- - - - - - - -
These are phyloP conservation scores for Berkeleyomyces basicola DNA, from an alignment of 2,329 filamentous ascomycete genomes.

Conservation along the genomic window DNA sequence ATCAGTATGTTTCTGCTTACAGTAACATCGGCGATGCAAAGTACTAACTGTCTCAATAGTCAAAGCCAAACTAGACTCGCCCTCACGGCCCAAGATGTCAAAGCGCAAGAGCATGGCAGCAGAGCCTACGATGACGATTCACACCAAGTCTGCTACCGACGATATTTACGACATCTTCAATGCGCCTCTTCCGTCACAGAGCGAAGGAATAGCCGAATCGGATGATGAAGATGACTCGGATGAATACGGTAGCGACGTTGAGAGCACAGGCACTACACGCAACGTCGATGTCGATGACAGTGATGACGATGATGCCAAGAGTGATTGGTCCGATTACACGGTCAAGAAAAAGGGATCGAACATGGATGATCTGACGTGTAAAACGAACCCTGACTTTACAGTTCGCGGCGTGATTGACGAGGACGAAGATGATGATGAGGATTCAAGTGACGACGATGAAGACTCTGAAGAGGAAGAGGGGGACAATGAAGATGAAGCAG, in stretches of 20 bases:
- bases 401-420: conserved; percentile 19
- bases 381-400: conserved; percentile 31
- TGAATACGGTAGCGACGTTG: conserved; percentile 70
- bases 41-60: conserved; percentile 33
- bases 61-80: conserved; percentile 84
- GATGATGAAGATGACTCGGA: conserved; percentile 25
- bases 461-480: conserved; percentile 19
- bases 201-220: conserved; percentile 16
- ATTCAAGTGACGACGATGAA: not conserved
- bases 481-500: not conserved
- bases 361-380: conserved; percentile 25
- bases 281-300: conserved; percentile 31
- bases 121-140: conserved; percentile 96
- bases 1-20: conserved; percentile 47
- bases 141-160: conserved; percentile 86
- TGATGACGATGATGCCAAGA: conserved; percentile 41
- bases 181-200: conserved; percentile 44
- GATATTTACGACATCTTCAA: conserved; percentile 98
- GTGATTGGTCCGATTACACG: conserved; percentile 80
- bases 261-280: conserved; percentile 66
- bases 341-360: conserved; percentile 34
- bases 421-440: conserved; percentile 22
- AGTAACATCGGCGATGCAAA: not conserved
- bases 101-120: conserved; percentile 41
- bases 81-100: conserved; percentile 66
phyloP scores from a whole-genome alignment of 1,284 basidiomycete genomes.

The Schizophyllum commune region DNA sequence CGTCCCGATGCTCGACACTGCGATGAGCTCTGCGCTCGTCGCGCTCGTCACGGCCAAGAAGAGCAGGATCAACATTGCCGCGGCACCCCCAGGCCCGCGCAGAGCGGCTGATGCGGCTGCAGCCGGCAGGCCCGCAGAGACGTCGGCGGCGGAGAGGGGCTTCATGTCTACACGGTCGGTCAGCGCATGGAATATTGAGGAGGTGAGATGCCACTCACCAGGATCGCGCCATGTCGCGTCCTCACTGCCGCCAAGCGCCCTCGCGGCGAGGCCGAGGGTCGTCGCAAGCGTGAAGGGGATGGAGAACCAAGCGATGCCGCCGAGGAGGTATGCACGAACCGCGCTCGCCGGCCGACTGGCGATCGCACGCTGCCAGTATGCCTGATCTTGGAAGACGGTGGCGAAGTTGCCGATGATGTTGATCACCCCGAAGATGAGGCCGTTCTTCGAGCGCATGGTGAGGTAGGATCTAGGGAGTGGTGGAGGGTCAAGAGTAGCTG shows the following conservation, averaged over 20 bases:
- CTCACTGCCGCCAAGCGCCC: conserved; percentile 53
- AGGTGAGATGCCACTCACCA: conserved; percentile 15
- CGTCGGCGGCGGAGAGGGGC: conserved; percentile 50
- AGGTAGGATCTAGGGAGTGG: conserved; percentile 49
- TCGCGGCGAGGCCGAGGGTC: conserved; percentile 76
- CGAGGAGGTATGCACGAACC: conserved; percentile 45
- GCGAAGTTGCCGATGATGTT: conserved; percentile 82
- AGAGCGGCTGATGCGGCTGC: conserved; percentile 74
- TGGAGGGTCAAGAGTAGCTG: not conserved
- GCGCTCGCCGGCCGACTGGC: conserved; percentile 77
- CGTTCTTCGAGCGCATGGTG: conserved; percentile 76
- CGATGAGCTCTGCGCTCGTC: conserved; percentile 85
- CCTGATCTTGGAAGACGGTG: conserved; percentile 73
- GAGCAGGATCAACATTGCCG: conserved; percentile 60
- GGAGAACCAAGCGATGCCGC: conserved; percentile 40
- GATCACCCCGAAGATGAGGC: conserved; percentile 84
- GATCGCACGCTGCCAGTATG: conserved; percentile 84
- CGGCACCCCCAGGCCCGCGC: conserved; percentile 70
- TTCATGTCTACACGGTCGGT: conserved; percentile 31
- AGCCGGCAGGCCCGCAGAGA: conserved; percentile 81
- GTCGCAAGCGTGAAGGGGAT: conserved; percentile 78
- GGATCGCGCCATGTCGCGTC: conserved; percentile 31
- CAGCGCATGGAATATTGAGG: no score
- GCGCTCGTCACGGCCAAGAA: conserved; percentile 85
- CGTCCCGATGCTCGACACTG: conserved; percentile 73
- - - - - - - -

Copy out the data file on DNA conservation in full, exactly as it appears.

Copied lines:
These are phyloP conservation scores for Berkeleyomyces basicola DNA, from an alignment of 2,329 filamentous ascomycete genomes.

Conservation along the genomic window DNA sequence ATCAGTATGTTTCTGCTTACAGTAACATCGGCGATGCAAAGTACTAACTGTCTCAATAGTCAAAGCCAAACTAGACTCGCCCTCACGGCCCAAGATGTCAAAGCGCAAGAGCATGGCAGCAGAGCCTACGATGACGATTCACACCAAGTCTGCTACCGACGATATTTACGACATCTTCAATGCGCCTCTTCCGTCACAGAGCGAAGGAATAGCCGAATCGGATGATGAAGATGACTCGGATGAATACGGTAGCGACGTTGAGAGCACAGGCACTACACGCAACGTCGATGTCGATGACAGTGATGACGATGATGCCAAGAGTGATTGGTCCGATTACACGGTCAAGAAAAAGGGATCGAACATGGATGATCTGACGTGTAAAACGAACCCTGACTTTACAGTTCGCGGCGTGATTGACGAGGACGAAGATGATGATGAGGATTCAAGTGACGACGATGAAGACTCTGAAGAGGAAGAGGGGGACAATGAAGATGAAGCAG, in stretches of 20 bases:
- bases 401-420: conserved; percentile 19
- bases 381-400: conserved; percentile 31
- TGAATACGGTAGCGACGTTG: conserved; percentile 70
- bases 41-60: conserved; percentile 33
- bases 61-80: conserved; percentile 84
- GATGATGAAGATGACTCGGA: conserved; percentile 25
- bases 461-480: conserved; percentile 19
- bases 201-220: conserved; percentile 16
- ATTCAAGTGACGACGATGAA: not conserved
- bases 481-500: not conserved
- bases 361-380: conserved; percentile 25
- bases 281-300: conserved; percentile 31
- bases 121-140: conserved; percentile 96
- bases 1-20: conserved; percentile 47
- bases 141-160: conserved; percentile 86
- TGATGACGATGATGCCAAGA: conserved; percentile 41
- bases 181-200: conserved; percentile 44
- GATATTTACGACATCTTCAA: conserved; percentile 98
- GTGATTGGTCCGATTACACG: conserved; percentile 80
- bases 261-280: conserved; percentile 66
- bases 341-360: conserved; percentile 34
- bases 421-440: conserved; percentile 22
- AGTAACATCGGCGATGCAAA: not conserved
- bases 101-120: conserved; percentile 41
- bases 81-100: conserved; percentile 66
phyloP scores from a whole-genome alignment of 1,284 basidiomycete genomes.

The Schizophyllum commune region DNA sequence CGTCCCGATGCTCGACACTGCGATGAGCTCTGCGCTCGTCGCGCTCGTCACGGCCAAGAAGAGCAGGATCAACATTGCCGCGGCACCCCCAGGCCCGCGCAGAGCGGCTGATGCGGCTGCAGCCGGCAGGCCCGCAGAGACGTCGGCGGCGGAGAGGGGCTTCATGTCTACACGGTCGGTCAGCGCATGGAATATTGAGGAGGTGAGATGCCACTCACCAGGATCGCGCCATGTCGCGTCCTCACTGCCGCCAAGCGCCCTCGCGGCGAGGCCGAGGGTCGTCGCAAGCGTGAAGGGGATGGAGAACCAAGCGATGCCGCCGAGGAGGTATGCACGAACCGCGCTCGCCGGCCGACTGGCGATCGCACGCTGCCAGTATGCCTGATCTTGGAAGACGGTGGCGAAGTTGCCGATGATGTTGATCACCCCGAAGATGAGGCCGTTCTTCGAGCGCATGGTGAGGTAGGATCTAGGGAGTGGTGGAGGGTCAAGAGTAGCTG shows the following conservation, averaged over 20 bases:
- CTCACTGCCGCCAAGCGCCC: conserved; percentile 53
- AGGTGAGATGCCACTCACCA: conserved; percentile 15
- CGTCGGCGGCGGAGAGGGGC: conserved; percentile 50
- AGGTAGGATCTAGGGAGTGG: conserved; percentile 49
- TCGCGGCGAGGCCGAGGGTC: conserved; percentile 76
- CGAGGAGGTATGCACGAACC: conserved; percentile 45
- GCGAAGTTGCCGATGATGTT: conserved; percentile 82
- AGAGCGGCTGATGCGGCTGC: conserved; percentile 74
- TGGAGGGTCAAGAGTAGCTG: not conserved
- GCGCTCGCCGGCCGACTGGC: conserved; percentile 77
- CGTTCTTCGAGCGCATGGTG: conserved; percentile 76
- CGATGAGCTCTGCGCTCGTC: conserved; percentile 85
- CCTGATCTTGGAAGACGGTG: conserved; percentile 73
- GAGCAGGATCAACATTGCCG: conserved; percentile 60
- GGAGAACCAAGCGATGCCGC: conserved; percentile 40
- GATCACCCCGAAGATGAGGC: conserved; percentile 84
- GATCGCACGCTGCCAGTATG: conserved; percentile 84
- CGGCACCCCCAGGCCCGCGC: conserved; percentile 70
- TTCATGTCTACACGGTCGGT: conserved; percentile 31
- AGCCGGCAGGCCCGCAGAGA: conserved; percentile 81
- GTCGCAAGCGTGAAGGGGAT: conserved; percentile 78
- GGATCGCGCCATGTCGCGTC: conserved; percentile 31
- CAGCGCATGGAATATTGAGG: no score
- GCGCTCGTCACGGCCAAGAA: conserved; percentile 85
- CGTCCCGATGCTCGACACTG: conserved; percentile 73